Gratteri is slight, with inscrutable eyes, and he sometimes shuffles when he walks. On the highway, he drove extremely fast—even in the long, dark tunnels that poke through the Calabrian hills; even on roads that suddenly narrowed from four lanes to two. We were heading for Rome, 360 miles to the north, where he had a round of meetings. He could have flown, but he loves to drive; he says it gives him a rare sense of freedom. And the drive offered a good opportunity to talk. I told Gratteri that I imagined he knew which ’Ndrangheta or Camorra clan ran every stretch of roadway along our route, and he gave a little nod.

In another conversation, he told me he was lucky to have grown up in a family per bene—a good family, one with sound values.
We had antibodies,” Gratteri went on. Others didn’t. “In front of the school, I used to see the children of the ’Ndranghetisti, and they were already acting like little ’Ndranghetisti, and I couldn’t accept that violence. And so I thought, When I grow up, I have to change things.”
He went to university in Catania, Sicily, and after graduating, he took the difficult state exam to become a magistrate, a job he began in 1986.

In the prosecutors’ office in Locri, Calabria, he began reopening cases that had long been stalled. In 1989, he started looking into the murder of a local businessman, who had been killed after a private dinner also attended by several politicians.

This businessman was building a dam for a lake. But there was no water in the lake. So I thought, Let me see if there was a public bid. And there wasn’t one.” Gratteri concluded that the businessman had somehow fallen out of favor with the local bosses.

Soon after Gratteri discovered the contract for the nonexistent dam on the waterless lake, someone shot at the window of his girlfriend’s house. She married him anyway. For obvious reasons, Gratteri is reluctant to discuss details about his family, and for their safety he does not speak with them about his work. The family, like Gratteri himself, is under police protection.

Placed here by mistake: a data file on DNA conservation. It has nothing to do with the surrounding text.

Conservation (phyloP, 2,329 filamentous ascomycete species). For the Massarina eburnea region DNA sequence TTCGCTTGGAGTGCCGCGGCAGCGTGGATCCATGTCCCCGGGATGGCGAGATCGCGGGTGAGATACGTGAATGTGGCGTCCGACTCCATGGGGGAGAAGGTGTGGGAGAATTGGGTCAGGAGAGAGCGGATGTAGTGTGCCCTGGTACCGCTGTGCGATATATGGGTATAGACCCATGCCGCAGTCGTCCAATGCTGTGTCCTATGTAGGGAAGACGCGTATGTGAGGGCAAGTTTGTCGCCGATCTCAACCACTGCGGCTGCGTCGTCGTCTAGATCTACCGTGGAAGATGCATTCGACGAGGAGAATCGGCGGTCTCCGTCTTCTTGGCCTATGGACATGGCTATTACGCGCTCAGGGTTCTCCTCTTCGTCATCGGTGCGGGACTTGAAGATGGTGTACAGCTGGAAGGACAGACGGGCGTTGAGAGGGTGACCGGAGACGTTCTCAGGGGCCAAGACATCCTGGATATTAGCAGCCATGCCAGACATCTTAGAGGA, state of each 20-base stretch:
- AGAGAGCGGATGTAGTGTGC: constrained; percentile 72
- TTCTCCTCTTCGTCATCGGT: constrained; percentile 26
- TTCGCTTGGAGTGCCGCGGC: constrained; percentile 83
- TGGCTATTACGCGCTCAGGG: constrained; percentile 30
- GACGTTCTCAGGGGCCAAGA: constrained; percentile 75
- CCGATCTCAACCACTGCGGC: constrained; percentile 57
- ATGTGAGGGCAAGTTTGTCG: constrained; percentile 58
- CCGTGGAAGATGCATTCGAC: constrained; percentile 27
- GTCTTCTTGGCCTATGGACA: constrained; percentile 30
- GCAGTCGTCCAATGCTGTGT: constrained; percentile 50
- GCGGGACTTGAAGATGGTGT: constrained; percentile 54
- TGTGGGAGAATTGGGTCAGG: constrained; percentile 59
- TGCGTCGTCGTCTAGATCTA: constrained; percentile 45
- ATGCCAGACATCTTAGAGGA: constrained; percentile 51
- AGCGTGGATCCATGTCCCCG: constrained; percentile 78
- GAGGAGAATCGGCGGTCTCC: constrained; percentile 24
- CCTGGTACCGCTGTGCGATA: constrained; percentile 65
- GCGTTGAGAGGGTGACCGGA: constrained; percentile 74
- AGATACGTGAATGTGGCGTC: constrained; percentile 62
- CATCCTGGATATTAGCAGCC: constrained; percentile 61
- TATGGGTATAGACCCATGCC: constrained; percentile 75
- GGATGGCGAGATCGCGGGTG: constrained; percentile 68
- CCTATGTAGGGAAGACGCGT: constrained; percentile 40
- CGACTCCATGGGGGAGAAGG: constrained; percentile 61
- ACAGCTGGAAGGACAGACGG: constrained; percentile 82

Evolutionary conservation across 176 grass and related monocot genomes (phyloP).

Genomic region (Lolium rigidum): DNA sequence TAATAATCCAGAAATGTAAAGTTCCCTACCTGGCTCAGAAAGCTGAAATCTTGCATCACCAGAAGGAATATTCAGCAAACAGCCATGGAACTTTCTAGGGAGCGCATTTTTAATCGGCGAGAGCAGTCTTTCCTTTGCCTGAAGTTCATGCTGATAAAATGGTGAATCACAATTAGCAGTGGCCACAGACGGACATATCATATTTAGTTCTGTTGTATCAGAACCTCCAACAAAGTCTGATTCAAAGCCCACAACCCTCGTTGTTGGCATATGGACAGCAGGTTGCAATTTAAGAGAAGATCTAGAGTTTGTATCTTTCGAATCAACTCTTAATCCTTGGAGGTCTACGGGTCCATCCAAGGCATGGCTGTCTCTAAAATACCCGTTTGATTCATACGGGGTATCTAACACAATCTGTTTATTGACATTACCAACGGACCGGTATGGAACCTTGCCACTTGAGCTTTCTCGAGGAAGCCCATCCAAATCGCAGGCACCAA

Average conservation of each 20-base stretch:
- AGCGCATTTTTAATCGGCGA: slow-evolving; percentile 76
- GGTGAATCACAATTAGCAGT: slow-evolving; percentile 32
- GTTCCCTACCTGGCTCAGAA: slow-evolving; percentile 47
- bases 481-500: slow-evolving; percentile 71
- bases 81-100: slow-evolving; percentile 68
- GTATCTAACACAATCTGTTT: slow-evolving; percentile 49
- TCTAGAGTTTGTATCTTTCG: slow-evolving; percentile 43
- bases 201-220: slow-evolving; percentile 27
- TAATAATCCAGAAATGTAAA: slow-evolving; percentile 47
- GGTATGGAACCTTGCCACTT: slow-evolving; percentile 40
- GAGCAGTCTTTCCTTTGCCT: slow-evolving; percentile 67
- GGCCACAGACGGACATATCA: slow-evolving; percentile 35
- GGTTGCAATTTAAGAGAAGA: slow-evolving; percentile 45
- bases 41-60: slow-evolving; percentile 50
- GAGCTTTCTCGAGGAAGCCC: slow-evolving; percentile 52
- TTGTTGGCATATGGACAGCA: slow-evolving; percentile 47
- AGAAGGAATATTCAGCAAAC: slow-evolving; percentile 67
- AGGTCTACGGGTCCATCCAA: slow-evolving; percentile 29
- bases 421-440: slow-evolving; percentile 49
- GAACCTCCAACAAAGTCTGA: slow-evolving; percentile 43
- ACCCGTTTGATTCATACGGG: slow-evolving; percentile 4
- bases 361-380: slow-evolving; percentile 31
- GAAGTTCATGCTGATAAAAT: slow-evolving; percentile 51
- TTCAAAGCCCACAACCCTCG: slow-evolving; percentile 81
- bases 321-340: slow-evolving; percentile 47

In 1992, two anti-Mafia prosecutors in Palermo, Sicily—Giovanni Falcone and Paolo Borsellino—were killed in car bombings within weeks of each other, along with members of their police escorts and Falcone’s wife. The attacks were among the most dramatic and terrifying in Italy’s postwar history. Falcone and Borsellino had presided over a celebrated maxi-trial, beginning in 1986. Images of the 366 defendants crowded into cages in the courtroom became famous everywhere. Hundreds of mafiosi were convicted. After the assassinations, a black-and-white photograph of Borsellino and Falcone sharing a confidential exchange became the emblem of Italy’s fight against corruption—it has appeared on posters, on billboards, on the sides of buildings, and all over the internet.

I asked Gratteri how the assassinations had changed his sense of the situation in Italy. He told me that the Cosa Nostra had made a grave error: The assassinations revealed that the organization’s influence “was much bigger and much deeper” than anyone had thought—an existential challenge to the state. Troops were sent to Sicily. As Gratteri sees it, the group’s strategy of full-frontal war against the state marked “the beginning of the end of that Cosa Nostra” and the start of a new Cosa Nostra: quieter, and more interested in infiltrating institutions than in murdering prosecutors and judges.

The ’Ndrangheta, too, learned a lesson. It became slyer, and never sought to directly confront the authorities.

It always looks for points of contact and common ground with people and institutions,” Gratteri told me.

That is what gives it its power. The group is woven into the fabric of the Italian economy and Italian political life. Throughout the Italian south, it is not uncommon for candidates seeking national office to demonstrate an inconspicuous familiarity with voto di scambio—the “exchange vote,” or quid pro quo. That is widely interpreted to mean cutting deals with criminals so that they encourage people to vote for the right candidate. And it is not just in the south: As far north as the Italian Riviera, entire cities have seen their governing councils disbanded because of ’Ndrangheta infiltration. (The disbanding of local councils, with governance put into state receivership, is a standard response.)


Author: RACHEL DONADIO - a Paris-based contributing writer at The Atlantic, covering politics and culture across Europe.